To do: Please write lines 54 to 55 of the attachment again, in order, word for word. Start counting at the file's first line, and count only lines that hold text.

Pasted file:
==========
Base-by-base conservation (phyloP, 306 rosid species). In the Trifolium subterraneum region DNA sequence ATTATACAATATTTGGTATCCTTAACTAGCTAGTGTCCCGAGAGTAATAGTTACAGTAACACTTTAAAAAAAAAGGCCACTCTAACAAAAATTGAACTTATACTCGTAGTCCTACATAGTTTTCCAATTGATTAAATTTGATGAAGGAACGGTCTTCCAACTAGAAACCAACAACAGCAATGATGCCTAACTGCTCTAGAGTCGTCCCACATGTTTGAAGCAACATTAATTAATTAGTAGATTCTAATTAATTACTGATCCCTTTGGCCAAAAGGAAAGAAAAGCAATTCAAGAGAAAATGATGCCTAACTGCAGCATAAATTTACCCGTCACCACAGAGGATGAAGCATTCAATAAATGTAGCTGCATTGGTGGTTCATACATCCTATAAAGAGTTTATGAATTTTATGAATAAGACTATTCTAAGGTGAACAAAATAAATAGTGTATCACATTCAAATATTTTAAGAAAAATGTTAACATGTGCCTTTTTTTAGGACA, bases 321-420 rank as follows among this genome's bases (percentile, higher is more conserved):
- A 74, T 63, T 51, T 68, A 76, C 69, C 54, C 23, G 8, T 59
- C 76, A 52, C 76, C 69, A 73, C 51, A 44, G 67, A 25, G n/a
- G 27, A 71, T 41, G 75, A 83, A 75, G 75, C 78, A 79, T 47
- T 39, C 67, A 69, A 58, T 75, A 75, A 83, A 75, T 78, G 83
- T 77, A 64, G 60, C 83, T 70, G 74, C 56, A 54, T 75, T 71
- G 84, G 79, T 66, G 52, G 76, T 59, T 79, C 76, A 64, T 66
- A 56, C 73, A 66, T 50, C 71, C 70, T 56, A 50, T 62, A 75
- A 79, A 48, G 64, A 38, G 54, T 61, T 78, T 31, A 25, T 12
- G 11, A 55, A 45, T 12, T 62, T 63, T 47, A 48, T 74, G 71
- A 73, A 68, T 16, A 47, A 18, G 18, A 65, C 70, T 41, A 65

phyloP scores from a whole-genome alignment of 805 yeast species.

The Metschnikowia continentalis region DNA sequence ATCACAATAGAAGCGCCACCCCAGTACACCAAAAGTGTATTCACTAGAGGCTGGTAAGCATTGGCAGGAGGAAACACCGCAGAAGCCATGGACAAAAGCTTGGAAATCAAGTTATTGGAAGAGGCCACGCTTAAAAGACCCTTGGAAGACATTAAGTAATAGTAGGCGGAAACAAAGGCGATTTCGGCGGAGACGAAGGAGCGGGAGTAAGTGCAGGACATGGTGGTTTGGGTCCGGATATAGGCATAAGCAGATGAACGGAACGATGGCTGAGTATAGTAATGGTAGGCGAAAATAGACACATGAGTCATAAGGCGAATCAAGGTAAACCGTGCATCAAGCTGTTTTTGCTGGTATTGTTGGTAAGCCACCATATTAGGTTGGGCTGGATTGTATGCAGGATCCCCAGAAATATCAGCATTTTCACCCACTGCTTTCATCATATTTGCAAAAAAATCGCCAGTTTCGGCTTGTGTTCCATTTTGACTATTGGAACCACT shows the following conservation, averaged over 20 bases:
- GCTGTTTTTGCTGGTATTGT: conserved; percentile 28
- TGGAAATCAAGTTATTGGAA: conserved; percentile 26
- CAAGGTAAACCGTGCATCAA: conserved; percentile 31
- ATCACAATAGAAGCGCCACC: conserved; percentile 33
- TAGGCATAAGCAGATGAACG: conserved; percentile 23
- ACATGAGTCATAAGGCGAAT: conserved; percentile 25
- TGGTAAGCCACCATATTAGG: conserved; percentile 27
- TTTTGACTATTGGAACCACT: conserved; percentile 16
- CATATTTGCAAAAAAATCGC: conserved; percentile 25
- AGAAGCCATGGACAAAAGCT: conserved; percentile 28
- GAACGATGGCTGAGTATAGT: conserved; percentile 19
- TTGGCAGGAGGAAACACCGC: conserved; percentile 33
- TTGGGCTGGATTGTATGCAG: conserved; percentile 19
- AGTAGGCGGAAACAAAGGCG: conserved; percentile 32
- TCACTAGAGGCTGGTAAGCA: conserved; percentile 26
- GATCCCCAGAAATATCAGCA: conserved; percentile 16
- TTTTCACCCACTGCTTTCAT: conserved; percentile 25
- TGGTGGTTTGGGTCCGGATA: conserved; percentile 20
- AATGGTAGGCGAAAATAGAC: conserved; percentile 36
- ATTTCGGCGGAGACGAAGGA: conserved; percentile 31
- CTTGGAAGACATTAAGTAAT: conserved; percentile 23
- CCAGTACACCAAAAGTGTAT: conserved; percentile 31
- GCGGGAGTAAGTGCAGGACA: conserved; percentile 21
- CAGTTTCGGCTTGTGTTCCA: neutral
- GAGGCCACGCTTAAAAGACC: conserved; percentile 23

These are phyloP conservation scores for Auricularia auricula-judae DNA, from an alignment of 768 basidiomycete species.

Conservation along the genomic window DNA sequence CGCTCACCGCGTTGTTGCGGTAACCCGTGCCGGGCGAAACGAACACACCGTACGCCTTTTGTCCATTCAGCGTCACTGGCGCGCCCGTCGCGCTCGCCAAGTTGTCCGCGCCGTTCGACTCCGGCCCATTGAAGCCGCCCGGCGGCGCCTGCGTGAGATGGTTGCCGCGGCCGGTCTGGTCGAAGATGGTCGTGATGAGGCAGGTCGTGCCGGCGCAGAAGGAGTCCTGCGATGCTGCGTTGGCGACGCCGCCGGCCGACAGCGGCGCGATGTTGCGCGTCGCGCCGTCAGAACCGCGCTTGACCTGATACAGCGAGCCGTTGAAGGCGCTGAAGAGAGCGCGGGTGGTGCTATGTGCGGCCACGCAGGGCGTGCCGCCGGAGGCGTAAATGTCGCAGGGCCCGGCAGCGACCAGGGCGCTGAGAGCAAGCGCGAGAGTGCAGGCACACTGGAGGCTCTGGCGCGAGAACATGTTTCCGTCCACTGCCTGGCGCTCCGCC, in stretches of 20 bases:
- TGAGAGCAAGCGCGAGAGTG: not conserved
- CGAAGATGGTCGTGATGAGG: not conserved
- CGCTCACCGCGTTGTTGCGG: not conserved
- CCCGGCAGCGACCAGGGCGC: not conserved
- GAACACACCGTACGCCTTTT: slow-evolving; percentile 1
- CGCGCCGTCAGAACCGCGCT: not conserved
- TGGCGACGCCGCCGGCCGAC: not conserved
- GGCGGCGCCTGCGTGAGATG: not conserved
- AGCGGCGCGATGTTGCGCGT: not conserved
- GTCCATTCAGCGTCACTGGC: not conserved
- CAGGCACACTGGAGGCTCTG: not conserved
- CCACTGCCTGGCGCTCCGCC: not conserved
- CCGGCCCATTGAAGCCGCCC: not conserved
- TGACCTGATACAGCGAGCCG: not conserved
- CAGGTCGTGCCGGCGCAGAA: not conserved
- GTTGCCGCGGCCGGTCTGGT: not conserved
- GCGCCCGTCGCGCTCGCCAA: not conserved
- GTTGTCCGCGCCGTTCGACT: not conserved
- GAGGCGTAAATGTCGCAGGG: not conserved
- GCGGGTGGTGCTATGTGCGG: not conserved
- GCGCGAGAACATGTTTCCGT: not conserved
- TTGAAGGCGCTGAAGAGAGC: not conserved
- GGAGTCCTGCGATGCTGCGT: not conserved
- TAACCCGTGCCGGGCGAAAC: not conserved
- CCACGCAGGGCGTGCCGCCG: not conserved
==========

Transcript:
- TGACCTGATACAGCGAGCCG: not conserved
- CAGGTCGTGCCGGCGCAGAA: not conserved